Date of Report: January 21, 2010
Number of Pages: 15
Order Number: R41029
Price: $29.95

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Charitable Contributions for Haiti’s Earthquake Victims

Molly F. Sherlock
Analyst in Economics

On January 12, 2010, a magnitude 7.0 earthquake struck Haiti. As of January 20, 2010, 72,000 had been confirmed dead with hundreds of thousands more in need of assistance. The earthquake has left an estimated 1.5 million Haitians homeless. Congress has passed legislation with the goal of promoting charitable donations for the earthquake victims in Haiti. Similar action was taken following the 2004 Indian Ocean tsunami and the 2005 Gulf Coast Hurricanes, when Congress enacted legislation to promote charitable giving to organizations providing aid to victims of these natural disasters. 

On January 20, 2010, the House passed the Haiti Assistance Income Tax Incentive Act (HAITI Act; H.R. 4462), a bill to accelerate the income tax benefits for charitable cash contributions for the relief of earthquake victims. The Senate introduced companion legislation (S. 2936) on January 20, 2010, but passed the identical House legislation H.R. 4462 on January 21, 2010. If enacted, the HAITI Act would allow taxpayers making charitable contributions of cash made to organizations providing aid to earthquake victims after January 11, 2010, and before March 1, 2010, to take the associated charitable deduction on their 2009 income tax returns. A similar provision, discussed in greater detail below, was adopted under P.L. 109-1 following the 2004 Indian Ocean tsunami. The Joint Committee on Taxation (JCT) estimates that the HAITI Act would result in revenue losses of approximately $2 million over the 10-year budget window spanning FY2010 through FY2019.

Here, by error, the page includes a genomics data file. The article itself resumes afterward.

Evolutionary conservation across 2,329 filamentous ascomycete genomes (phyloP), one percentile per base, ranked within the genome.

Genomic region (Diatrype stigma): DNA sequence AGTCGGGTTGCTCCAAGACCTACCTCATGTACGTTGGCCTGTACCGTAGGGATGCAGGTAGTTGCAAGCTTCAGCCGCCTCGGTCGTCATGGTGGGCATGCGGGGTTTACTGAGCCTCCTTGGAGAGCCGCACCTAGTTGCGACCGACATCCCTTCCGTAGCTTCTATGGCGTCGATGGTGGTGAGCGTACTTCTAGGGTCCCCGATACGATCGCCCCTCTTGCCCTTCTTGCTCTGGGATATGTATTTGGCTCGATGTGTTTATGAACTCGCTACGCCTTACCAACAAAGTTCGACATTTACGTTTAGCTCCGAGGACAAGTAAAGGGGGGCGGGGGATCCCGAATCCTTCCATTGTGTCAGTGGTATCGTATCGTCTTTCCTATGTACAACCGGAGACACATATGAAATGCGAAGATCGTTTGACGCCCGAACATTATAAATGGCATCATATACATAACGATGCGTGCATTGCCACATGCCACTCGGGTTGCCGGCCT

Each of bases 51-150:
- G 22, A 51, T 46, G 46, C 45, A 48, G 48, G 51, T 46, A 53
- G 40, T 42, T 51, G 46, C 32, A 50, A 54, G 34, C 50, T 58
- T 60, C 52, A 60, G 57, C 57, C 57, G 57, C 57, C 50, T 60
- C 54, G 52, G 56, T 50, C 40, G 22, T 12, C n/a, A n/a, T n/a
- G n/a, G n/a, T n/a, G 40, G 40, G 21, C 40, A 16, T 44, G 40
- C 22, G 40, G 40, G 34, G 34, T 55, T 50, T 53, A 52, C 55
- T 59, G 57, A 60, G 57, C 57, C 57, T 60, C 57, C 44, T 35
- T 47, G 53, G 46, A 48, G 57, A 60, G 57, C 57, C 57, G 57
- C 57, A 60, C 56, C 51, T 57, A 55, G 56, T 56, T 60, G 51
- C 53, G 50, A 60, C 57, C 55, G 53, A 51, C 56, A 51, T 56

Under current law, charitable contributions to 501(c)(3) charitable organizations from individuals, corporations, and estates and trusts are tax deductible in the year they are made. Individuals can deduct up to 50% of their adjusted gross income (AGI), phased-out for higher income individuals. Corporations can deduct up to 10% of their taxable income. Individuals and corporations can carry forward any unclaimed charitable deductions for up to five years. Total charitable giving in 2008 was $307.65 billion.